Last year, writer Jason Jack Miller shared with me a popular YouTube video: Uncanny monsters born by placing a layer of water and cornstarch on a subwoofer. I find myself returning to this video often, contemplating the animism made possible by the rhythm of sound and the chaos of vibration. This neat effect “animates” the preternatural spatzle dough (a.k.a. “Oobleck”) in a way that makes it seem like the liquid gives birth to monstrous blobs that have a will to dance all their own. It gets progressively creepier until the “mass” writhes with uncanny life.
One of the reasons this neat trickery appeals to me is because it is also so familiar from fiction and film. This is but one of many examples of something we might call the “Oobleck Effect” in uncanny narratives: a representation of “living fluid” in the works of popular culture (especially film). Liquid, by its very nature, often seems animate since it is subject to gravity and other forms of push-and-pull in the natural environment. Ocean waves are scientifically explained, but one can’t help but wonder at the unseen forces that cause the phenomena — a ripple is a ghostly after-trace of an often unseen and unknown activity. Things stir underwater, and we see this after-effect — something is “there” but not quite there at all. Shark films like Open Water achieve much of their horror this way, by giving us a partial view — fin breaking through or not — as things move beneath the surface of the visible. But the Oobleck Effect is achieved when the surface itself takes on life before our very eyes in a zone where we presumed there was no life whatsoever. When liquid shapes are represented as “alive” in the arts, they become particularly uncanny objects. It is as though an unseen chaotic cluster of cells has consciously grouped to become an organic system. Perhaps, too, this is disturbing because their monstrous bodies perform a sort of polymorphous perversity as much as they erase categorical distinctions based on physical boundaries which inherently questions the “natural” laws that we presume shape all organisms in any determined way. The liquid itself is as “alive”; we project sentience, if not outright ill intention, upon the chaos, suddenly embodied.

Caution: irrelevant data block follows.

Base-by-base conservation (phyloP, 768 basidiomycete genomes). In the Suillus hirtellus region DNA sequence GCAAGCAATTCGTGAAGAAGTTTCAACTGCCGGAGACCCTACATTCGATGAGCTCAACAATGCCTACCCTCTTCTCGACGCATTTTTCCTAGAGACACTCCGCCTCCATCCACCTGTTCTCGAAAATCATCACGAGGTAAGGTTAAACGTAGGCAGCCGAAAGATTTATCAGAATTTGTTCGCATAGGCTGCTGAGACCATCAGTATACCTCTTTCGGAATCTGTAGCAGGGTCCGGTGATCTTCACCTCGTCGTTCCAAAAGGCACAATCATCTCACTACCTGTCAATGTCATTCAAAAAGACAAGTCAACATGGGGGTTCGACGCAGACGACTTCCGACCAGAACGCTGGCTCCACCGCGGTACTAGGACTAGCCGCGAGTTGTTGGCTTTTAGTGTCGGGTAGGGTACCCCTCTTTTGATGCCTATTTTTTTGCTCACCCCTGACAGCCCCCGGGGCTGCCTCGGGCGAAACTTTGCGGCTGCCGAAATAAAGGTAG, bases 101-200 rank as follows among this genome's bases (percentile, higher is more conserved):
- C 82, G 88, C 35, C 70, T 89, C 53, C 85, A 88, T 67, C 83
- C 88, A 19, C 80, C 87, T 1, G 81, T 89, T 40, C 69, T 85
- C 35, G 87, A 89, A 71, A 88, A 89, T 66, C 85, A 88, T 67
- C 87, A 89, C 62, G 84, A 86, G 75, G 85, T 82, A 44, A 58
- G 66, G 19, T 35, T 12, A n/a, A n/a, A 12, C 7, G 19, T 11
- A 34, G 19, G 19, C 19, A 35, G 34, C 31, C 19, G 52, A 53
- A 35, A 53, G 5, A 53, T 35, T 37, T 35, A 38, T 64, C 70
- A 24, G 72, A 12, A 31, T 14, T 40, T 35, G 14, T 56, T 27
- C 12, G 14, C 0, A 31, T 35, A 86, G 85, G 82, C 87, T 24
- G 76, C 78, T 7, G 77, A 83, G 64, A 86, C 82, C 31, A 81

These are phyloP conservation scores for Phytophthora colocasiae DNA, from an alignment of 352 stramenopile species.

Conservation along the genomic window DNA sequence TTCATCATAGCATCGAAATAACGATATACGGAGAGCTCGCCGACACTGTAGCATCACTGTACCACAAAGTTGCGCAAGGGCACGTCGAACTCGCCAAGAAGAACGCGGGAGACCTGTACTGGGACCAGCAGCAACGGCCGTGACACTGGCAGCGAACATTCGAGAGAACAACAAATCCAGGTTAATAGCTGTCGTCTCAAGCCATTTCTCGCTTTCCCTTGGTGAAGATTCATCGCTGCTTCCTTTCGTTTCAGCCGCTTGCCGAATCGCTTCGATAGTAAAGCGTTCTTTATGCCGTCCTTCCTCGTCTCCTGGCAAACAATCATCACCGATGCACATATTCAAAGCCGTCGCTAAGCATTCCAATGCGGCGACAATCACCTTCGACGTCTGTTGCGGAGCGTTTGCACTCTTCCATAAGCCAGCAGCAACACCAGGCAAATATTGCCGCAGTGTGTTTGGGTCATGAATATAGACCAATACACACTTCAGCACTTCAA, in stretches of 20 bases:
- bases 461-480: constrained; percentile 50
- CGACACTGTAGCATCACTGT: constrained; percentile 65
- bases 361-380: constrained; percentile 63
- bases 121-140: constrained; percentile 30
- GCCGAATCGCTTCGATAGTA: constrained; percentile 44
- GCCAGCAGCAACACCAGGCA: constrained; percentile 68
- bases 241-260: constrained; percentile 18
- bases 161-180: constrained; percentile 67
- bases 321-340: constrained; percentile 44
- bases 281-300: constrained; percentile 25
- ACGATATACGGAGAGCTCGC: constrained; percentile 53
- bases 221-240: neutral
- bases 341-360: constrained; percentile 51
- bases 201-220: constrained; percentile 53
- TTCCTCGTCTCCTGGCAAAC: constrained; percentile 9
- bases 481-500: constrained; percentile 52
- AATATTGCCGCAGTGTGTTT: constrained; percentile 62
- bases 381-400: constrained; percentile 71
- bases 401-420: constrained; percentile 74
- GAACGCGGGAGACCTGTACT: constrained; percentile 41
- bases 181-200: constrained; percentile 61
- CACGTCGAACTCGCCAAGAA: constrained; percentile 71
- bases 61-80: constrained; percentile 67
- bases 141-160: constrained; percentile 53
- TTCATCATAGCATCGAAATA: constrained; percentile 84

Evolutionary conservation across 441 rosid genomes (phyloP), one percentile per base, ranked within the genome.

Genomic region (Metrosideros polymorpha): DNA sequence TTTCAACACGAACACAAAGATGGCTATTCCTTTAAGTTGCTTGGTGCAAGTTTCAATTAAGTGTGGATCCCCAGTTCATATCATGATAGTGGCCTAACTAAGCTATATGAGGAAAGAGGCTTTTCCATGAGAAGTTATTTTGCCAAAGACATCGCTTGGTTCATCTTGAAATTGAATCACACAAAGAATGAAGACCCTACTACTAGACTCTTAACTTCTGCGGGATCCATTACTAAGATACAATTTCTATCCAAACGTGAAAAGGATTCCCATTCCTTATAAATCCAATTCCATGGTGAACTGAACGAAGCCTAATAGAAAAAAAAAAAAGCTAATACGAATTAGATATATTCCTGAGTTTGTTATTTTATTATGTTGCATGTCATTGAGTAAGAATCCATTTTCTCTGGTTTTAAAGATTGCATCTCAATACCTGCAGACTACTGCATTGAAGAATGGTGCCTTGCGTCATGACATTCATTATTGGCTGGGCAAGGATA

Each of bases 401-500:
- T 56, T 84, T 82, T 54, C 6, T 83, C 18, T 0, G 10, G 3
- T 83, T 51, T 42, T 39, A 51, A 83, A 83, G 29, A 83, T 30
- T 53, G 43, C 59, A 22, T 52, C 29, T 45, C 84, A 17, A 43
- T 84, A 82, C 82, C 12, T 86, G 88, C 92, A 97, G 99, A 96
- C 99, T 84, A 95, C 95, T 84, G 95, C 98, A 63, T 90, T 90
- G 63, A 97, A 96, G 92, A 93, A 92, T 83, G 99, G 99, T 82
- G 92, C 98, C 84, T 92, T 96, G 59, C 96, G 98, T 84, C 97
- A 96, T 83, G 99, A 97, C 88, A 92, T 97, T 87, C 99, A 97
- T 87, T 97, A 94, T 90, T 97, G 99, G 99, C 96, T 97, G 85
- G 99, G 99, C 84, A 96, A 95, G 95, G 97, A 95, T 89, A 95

Oobleck — a word that itself is derived from pop literature (Dr. Seuss) — is common in popular culture that employs spectacle to mesmerize audiences, particularly in visual media which can bend liquid forms (or liquify) via Computer Graphic Imaging. For example, the effect is readily apparent in the image of the T-1000 (or the “liquid metal” robot) from Terminator 2: Judgment Day who, by virtue of spectacular effects, seems as polymorphic as a postmodern shape-shifter, his metallic alloy bendable into any horrifying shape that will serve the purpose of disguise or murder. The disguise function renders it an instant “double” when it transforms into replicating the visage of a recent victim (a la John Carpenter’s The Thing); the polymorphic function allows it to spring a long spike from a forefinger. The robot double of modernism takes on a postmodern assemblage, as the uncanny is escalated in a way that challenges any notion of a stable, organic identity — even in the “double” itself. Instead, the oobleck effect is a generalized process of the Other in transformation. When the T-1000 is melted in the lava-like smelt of the factory at the end of T2, his liquid body expresses numerous characters as he is returned to the mercurial hellfire — and this scene, as much as the one where he emerges from a puddle on a hospital room floor, is perhaps the best example of the Oobleck Effect at work in contemporary cinema.
I invite comments that cite other appearances of the Oobleck Effect in fiction, film and elsewhere in pop culture.